Mar 192014

Did you know that today is St. Joseph’s Day, or la Festa di San Giuseppe, Fathers Day for the Italians?

St. Joseph the Worker, origin unknown.

St. Joseph the Worker, patron saint of the family. Origin unknown.

Because my paternal grandfather’s name was Giuseppe, Joseph, there was always a celebration with special foods, and a favorite pasta dish of their region, orecchiette with rapini (rapine in Italian). Just as Irish immigrants changed the recipe for their storied St. Patrick’s Day soda bread, so my grandparents, once in America, were forced to adapt the pasta dish using broccoli. Cime di rapa, or rapini (“broccoli rabe” as it has come to be known here) were not grown in the United States until the D’Arrigo Brothers started farming it in California in the early 70s (they are still the major producers today). For that matter, neither were orecchiette, “little pasta ears,” and so they substituted the available rigatoni rigati, which also trapped the luscious sauce in its grooves. Here is the recipe, as re-invented by my grandmother, Domenica.

Macaroni and Broccoli, from Italian Home Cooking (Kyle Books), by Julia della Croce. | Photo: Hirsheimer & Hamilton

Macaroni and Broccoli, from Italian Home Cooking (Kyle Books), by Julia della Croce. | Photo: Hirsheimer & Hamilton

Nothing could be more simple to make, and very few pasta dishes are more packed with flavor using so few ingredients. My sisters and I loved it so much that we fought for any was left at the bottom of the bowl—even after we had had second helpings. My mother eventually learned to make double what she usually made, and the next day for lunch, she warmed up the leftovers in a frying pan until they was hot and crisp—we fought over that, too! Don’t be put off by the anchovies in the sauce–they dissolve completely into the hot olive oil to form the sauce. A word to anchovy haters: This dish will probably convert you. The anchovies disappear into the extra-virgin olive oil “sauce”—you never see them, but only taste their deep flavor. Even avowed anchovy haters for whom I have made this dish have loved it. Think Asian fish sauce—you never see the little fishes, but what would Asian cooking be without it?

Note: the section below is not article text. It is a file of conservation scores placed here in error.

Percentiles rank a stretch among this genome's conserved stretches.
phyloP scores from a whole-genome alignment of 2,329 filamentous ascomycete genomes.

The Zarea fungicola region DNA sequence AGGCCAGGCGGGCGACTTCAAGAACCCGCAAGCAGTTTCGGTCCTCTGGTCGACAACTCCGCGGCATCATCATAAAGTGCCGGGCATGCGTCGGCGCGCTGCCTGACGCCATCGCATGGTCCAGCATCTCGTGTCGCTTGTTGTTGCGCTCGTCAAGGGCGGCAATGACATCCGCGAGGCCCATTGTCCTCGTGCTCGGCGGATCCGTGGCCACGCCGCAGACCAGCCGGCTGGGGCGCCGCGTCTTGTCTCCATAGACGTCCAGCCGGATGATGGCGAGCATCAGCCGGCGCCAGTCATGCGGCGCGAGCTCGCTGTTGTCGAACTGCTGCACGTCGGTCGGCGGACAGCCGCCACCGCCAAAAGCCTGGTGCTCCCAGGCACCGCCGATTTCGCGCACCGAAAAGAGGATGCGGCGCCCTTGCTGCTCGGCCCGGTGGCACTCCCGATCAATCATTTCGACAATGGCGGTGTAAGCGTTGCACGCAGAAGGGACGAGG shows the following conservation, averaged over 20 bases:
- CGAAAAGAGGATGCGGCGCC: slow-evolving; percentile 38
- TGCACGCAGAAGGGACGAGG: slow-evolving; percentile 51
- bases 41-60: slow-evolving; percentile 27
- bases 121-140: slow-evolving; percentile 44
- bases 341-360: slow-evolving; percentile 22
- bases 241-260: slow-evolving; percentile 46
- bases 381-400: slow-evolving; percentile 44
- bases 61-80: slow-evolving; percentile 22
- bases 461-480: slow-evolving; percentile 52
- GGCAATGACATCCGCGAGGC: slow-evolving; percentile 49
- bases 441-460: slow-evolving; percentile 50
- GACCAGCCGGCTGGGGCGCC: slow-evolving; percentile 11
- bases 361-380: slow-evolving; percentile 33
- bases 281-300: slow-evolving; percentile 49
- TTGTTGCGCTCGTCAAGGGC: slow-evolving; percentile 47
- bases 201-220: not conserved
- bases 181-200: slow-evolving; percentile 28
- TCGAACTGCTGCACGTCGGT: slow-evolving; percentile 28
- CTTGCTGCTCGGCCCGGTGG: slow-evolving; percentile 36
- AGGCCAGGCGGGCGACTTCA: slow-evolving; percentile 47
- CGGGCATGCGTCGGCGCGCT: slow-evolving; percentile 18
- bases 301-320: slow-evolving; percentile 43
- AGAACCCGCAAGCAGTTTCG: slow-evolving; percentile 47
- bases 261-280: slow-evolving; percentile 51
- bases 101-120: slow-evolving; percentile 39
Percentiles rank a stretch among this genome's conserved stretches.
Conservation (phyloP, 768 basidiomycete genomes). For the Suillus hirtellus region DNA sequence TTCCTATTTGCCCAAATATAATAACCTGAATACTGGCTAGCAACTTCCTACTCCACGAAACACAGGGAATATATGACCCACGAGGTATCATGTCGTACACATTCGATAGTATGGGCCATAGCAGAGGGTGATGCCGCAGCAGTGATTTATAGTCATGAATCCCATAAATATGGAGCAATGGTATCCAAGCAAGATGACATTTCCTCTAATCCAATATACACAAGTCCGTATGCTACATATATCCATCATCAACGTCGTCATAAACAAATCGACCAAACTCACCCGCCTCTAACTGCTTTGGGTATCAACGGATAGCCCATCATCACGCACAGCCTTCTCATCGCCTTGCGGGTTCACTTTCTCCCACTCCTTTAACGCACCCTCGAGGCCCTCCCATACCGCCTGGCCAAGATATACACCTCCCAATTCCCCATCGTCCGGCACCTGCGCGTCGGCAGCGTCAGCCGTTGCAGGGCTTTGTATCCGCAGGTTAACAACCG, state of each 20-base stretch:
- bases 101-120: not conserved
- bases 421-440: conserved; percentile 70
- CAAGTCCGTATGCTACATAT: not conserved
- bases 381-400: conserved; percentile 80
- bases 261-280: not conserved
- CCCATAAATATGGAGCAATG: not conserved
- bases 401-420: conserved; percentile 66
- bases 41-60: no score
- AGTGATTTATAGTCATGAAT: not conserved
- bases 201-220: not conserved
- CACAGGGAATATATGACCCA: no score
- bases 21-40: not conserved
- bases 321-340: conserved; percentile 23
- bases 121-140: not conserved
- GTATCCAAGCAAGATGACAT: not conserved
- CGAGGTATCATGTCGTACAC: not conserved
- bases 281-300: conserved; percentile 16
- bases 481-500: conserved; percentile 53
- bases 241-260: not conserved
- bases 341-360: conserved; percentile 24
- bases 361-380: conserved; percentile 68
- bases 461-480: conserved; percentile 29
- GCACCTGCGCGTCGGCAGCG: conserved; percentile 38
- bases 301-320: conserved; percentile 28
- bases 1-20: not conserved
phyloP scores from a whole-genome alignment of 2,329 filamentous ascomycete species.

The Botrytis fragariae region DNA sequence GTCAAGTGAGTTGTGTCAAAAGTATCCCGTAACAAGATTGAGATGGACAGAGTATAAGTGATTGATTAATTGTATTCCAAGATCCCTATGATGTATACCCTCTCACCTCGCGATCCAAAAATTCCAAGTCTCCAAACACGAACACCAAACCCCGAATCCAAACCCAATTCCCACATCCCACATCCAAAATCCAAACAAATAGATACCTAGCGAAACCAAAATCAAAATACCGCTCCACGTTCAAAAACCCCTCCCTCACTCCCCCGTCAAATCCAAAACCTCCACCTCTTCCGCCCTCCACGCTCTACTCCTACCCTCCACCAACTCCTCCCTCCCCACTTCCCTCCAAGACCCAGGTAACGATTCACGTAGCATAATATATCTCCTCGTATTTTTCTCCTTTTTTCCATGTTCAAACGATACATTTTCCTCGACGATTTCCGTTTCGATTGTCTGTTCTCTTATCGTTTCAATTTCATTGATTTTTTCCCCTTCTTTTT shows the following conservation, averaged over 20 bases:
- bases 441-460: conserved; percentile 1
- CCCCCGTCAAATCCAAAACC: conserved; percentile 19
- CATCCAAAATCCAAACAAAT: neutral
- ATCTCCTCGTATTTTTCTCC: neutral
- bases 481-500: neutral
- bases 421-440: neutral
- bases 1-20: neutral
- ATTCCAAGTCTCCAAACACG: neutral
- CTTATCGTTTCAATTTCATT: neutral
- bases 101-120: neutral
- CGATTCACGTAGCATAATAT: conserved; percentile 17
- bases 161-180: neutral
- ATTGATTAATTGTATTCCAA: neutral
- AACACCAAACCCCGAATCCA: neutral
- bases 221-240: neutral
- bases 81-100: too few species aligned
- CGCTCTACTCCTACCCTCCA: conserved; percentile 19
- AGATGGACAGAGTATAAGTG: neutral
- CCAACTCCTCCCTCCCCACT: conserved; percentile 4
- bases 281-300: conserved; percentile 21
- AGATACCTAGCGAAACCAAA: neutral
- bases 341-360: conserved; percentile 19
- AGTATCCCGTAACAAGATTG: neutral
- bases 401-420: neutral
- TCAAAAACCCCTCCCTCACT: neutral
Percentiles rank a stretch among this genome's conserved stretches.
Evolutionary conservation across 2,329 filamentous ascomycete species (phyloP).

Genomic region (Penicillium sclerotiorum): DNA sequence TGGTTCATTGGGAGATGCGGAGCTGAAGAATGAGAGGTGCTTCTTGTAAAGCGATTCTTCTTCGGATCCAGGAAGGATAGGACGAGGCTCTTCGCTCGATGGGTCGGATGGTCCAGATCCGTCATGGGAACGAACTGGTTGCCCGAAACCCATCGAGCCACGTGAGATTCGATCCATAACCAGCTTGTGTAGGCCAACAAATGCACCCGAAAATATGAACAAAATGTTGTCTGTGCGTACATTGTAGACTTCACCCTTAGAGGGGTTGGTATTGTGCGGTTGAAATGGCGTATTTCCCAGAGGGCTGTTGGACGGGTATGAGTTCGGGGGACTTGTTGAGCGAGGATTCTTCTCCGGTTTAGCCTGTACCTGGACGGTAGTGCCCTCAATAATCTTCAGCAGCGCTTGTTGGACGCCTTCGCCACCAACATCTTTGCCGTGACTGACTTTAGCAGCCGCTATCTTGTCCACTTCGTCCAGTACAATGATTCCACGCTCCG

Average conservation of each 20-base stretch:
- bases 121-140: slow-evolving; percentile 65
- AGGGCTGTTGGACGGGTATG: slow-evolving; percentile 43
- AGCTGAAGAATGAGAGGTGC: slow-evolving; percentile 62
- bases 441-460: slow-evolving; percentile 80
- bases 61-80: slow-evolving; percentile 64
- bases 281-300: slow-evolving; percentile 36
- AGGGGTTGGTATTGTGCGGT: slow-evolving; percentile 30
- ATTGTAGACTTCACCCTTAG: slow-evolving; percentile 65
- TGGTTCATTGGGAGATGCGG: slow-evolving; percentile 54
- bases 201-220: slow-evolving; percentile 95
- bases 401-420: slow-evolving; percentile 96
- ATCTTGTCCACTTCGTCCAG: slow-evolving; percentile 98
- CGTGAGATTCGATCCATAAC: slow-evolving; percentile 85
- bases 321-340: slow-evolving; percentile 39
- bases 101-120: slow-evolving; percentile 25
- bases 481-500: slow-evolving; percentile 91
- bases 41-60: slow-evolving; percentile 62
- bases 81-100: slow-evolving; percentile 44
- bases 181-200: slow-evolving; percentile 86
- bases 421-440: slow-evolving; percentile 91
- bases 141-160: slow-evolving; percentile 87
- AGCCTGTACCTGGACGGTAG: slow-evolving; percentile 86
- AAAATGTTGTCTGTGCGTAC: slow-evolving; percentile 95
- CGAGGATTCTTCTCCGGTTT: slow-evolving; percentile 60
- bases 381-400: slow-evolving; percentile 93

Nonna Domenica’s Macaroni with Broccoli Sauce

Serves 4

This rustic dish never ceases to evoke in me a renewed awe for real, exuberant southern Italian food of the sort most Americans rarely experience. Note: Don’t add grated cheese, please. For St. Joseph’s Day, do add a fistful of crispy bread crumbs sautéed in extra-virgin olive oil, to symbolize the sawdust in  his workshop (grazie  for this to my reader, author of novels about Sicily, Anthoy Di Renzo).

1 big head of broccoli
2 tablespoons kosher salt
1 pound rigatoni, ziti, penne, or penne rigate
1½ cans anchovy filets preserved in olive oil
½ cup extra-virgin olive oil

  1. Wash and trim the broccoli, cutting off any tough or discolored parts. Divide the top part into florets, and slice the stalks into thin, 2-inch pieces.
  2. In an ample pot, bring 7 quarts water to a rapid boil. Stir in the salt, the broccoli, and the pasta all at once. Cook over high heat until the pasta is al dente and the broccoli is soft and creamy. Stir several times as the pasta cooks to prevent it from sticking together and to allow even cooking.
  3. Meanwhile, in a large skillet, warm the olive oil and the anchovies together, including the oil from one of the anchovy cans. The anchovies will dissolve completely in the oil, forming the basis of the sauce. Keep it warm.
  4. When the pasta is cooked, drain it, but don’t over-drain—it should still be moist and dripping a little. Toss the pasta and broccoli with the anchovy sauce in the skillet. Serve immediately.

So Buona Festa to my grandfather and my father out there somewhere in inner space, and all the fathers in the universe, especially  the other Giuseppes, Josephs, Josés, Josefs, Yosefs, and Józefs, etc., on the planet.  Buon Appetito ed un abbraccio!

My grandfather, Giuseppe della Croce, Puglia, 1908

My grandfather, Giuseppe della Croce, Puglia, 1908


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  4 Responses to “St. Patrick Had His Day, Today is St. Joseph’s!”

  1. What a wonderful piece, and I love seeing your grandfather! Those old photos are real treasures. I thought I’d share with you that I was just out in my garden, and on the 9th of this month I planted some seeds (Pagano company) for “Broccoletto di Rapa Sessantino Riccio S. Marzano Cima Grossa” and some seeds (Sementi company) for “Cavolo Broccolo Spigariello Liscio”, and all are coming up! This ought to be a green Spring. I think it will stay cool enough long enough for me to get a nice crop. Also coming up are other things includiing the most beautiful variety of radicchio known as Castelfranco. It looks like a variegated head of butter lettuce.

    • You are so blessed with your California sunshine. I can only be jealous because in our shorter and colder seasons on the East Coast, we can’t grow those wonderful Italian vegetables. Un abbraccio!

  2. What a lovely story and recipe. I love broccoli rabe thanks to being first introduced to it by the fabulous Laurie Colwin in “Home Cooking”. I didn’t realize it was so traditional in Italy. Fantastic!

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